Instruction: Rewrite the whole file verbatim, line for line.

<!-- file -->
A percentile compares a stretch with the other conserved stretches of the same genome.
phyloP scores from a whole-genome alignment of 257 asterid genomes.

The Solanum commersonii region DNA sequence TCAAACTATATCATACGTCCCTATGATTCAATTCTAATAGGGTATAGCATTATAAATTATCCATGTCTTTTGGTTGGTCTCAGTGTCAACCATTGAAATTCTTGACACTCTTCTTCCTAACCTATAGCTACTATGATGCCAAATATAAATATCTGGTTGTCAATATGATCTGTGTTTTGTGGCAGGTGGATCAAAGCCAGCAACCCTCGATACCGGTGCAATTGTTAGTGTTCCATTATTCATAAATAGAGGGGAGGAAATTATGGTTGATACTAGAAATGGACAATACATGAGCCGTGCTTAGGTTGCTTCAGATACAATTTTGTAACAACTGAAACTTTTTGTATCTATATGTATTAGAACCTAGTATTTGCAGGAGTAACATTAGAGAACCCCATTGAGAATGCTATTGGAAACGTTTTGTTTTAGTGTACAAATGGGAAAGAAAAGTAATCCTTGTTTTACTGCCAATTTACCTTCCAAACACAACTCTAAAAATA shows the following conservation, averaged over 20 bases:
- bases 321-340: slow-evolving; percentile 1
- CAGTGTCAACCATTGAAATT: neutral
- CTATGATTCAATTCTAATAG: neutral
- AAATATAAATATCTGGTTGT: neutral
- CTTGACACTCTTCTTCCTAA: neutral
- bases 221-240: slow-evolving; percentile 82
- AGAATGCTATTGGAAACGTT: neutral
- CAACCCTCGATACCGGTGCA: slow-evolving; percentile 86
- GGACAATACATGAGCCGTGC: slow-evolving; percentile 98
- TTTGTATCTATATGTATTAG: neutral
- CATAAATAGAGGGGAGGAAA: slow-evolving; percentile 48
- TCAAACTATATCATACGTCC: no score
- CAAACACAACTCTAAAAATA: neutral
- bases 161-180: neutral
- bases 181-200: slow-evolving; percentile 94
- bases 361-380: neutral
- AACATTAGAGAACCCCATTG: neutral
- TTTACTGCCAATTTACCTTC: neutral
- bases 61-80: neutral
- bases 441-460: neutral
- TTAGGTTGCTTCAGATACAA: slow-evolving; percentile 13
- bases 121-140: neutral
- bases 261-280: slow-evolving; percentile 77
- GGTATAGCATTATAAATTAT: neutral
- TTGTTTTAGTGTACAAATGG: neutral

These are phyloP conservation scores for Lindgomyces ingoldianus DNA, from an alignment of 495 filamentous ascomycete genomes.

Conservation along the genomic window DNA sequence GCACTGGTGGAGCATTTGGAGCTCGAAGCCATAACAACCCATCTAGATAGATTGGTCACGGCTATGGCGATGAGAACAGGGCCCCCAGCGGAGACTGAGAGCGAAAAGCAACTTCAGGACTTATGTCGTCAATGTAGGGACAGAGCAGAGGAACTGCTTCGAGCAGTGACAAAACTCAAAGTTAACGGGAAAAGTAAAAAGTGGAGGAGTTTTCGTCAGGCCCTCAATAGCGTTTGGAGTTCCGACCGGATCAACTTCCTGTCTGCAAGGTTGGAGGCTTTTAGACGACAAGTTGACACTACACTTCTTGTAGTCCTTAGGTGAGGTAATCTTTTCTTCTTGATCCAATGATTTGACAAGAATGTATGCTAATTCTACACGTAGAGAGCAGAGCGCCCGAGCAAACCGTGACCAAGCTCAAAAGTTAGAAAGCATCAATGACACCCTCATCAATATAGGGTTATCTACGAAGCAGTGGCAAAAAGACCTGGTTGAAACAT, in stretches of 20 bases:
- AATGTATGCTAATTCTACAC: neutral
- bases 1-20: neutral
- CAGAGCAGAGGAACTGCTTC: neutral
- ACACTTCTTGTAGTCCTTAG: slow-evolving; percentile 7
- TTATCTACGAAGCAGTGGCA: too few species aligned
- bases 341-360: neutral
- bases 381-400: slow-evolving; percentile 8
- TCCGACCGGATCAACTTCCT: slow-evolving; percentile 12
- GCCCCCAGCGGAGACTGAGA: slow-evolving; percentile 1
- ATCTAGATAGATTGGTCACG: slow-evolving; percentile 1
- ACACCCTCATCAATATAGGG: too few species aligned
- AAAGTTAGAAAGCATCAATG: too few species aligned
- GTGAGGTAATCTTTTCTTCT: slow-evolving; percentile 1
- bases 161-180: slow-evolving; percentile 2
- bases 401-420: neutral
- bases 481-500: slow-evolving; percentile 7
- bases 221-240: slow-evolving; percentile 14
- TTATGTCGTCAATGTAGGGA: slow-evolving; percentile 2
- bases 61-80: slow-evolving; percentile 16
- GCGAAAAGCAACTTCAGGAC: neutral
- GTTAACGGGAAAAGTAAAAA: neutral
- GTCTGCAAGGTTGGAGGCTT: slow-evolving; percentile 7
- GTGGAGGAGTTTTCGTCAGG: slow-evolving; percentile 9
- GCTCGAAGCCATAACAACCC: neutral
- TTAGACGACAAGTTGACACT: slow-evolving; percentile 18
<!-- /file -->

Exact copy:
A percentile compares a stretch with the other conserved stretches of the same genome.
phyloP scores from a whole-genome alignment of 257 asterid genomes.

The Solanum commersonii region DNA sequence TCAAACTATATCATACGTCCCTATGATTCAATTCTAATAGGGTATAGCATTATAAATTATCCATGTCTTTTGGTTGGTCTCAGTGTCAACCATTGAAATTCTTGACACTCTTCTTCCTAACCTATAGCTACTATGATGCCAAATATAAATATCTGGTTGTCAATATGATCTGTGTTTTGTGGCAGGTGGATCAAAGCCAGCAACCCTCGATACCGGTGCAATTGTTAGTGTTCCATTATTCATAAATAGAGGGGAGGAAATTATGGTTGATACTAGAAATGGACAATACATGAGCCGTGCTTAGGTTGCTTCAGATACAATTTTGTAACAACTGAAACTTTTTGTATCTATATGTATTAGAACCTAGTATTTGCAGGAGTAACATTAGAGAACCCCATTGAGAATGCTATTGGAAACGTTTTGTTTTAGTGTACAAATGGGAAAGAAAAGTAATCCTTGTTTTACTGCCAATTTACCTTCCAAACACAACTCTAAAAATA shows the following conservation, averaged over 20 bases:
- bases 321-340: slow-evolving; percentile 1
- CAGTGTCAACCATTGAAATT: neutral
- CTATGATTCAATTCTAATAG: neutral
- AAATATAAATATCTGGTTGT: neutral
- CTTGACACTCTTCTTCCTAA: neutral
- bases 221-240: slow-evolving; percentile 82
- AGAATGCTATTGGAAACGTT: neutral
- CAACCCTCGATACCGGTGCA: slow-evolving; percentile 86
- GGACAATACATGAGCCGTGC: slow-evolving; percentile 98
- TTTGTATCTATATGTATTAG: neutral
- CATAAATAGAGGGGAGGAAA: slow-evolving; percentile 48
- TCAAACTATATCATACGTCC: no score
- CAAACACAACTCTAAAAATA: neutral
- bases 161-180: neutral
- bases 181-200: slow-evolving; percentile 94
- bases 361-380: neutral
- AACATTAGAGAACCCCATTG: neutral
- TTTACTGCCAATTTACCTTC: neutral
- bases 61-80: neutral
- bases 441-460: neutral
- TTAGGTTGCTTCAGATACAA: slow-evolving; percentile 13
- bases 121-140: neutral
- bases 261-280: slow-evolving; percentile 77
- GGTATAGCATTATAAATTAT: neutral
- TTGTTTTAGTGTACAAATGG: neutral

These are phyloP conservation scores for Lindgomyces ingoldianus DNA, from an alignment of 495 filamentous ascomycete genomes.

Conservation along the genomic window DNA sequence GCACTGGTGGAGCATTTGGAGCTCGAAGCCATAACAACCCATCTAGATAGATTGGTCACGGCTATGGCGATGAGAACAGGGCCCCCAGCGGAGACTGAGAGCGAAAAGCAACTTCAGGACTTATGTCGTCAATGTAGGGACAGAGCAGAGGAACTGCTTCGAGCAGTGACAAAACTCAAAGTTAACGGGAAAAGTAAAAAGTGGAGGAGTTTTCGTCAGGCCCTCAATAGCGTTTGGAGTTCCGACCGGATCAACTTCCTGTCTGCAAGGTTGGAGGCTTTTAGACGACAAGTTGACACTACACTTCTTGTAGTCCTTAGGTGAGGTAATCTTTTCTTCTTGATCCAATGATTTGACAAGAATGTATGCTAATTCTACACGTAGAGAGCAGAGCGCCCGAGCAAACCGTGACCAAGCTCAAAAGTTAGAAAGCATCAATGACACCCTCATCAATATAGGGTTATCTACGAAGCAGTGGCAAAAAGACCTGGTTGAAACAT, in stretches of 20 bases:
- AATGTATGCTAATTCTACAC: neutral
- bases 1-20: neutral
- CAGAGCAGAGGAACTGCTTC: neutral
- ACACTTCTTGTAGTCCTTAG: slow-evolving; percentile 7
- TTATCTACGAAGCAGTGGCA: too few species aligned
- bases 341-360: neutral
- bases 381-400: slow-evolving; percentile 8
- TCCGACCGGATCAACTTCCT: slow-evolving; percentile 12
- GCCCCCAGCGGAGACTGAGA: slow-evolving; percentile 1
- ATCTAGATAGATTGGTCACG: slow-evolving; percentile 1
- ACACCCTCATCAATATAGGG: too few species aligned
- AAAGTTAGAAAGCATCAATG: too few species aligned
- GTGAGGTAATCTTTTCTTCT: slow-evolving; percentile 1
- bases 161-180: slow-evolving; percentile 2
- bases 401-420: neutral
- bases 481-500: slow-evolving; percentile 7
- bases 221-240: slow-evolving; percentile 14
- TTATGTCGTCAATGTAGGGA: slow-evolving; percentile 2
- bases 61-80: slow-evolving; percentile 16
- GCGAAAAGCAACTTCAGGAC: neutral
- GTTAACGGGAAAAGTAAAAA: neutral
- GTCTGCAAGGTTGGAGGCTT: slow-evolving; percentile 7
- GTGGAGGAGTTTTCGTCAGG: slow-evolving; percentile 9
- GCTCGAAGCCATAACAACCC: neutral
- TTAGACGACAAGTTGACACT: slow-evolving; percentile 18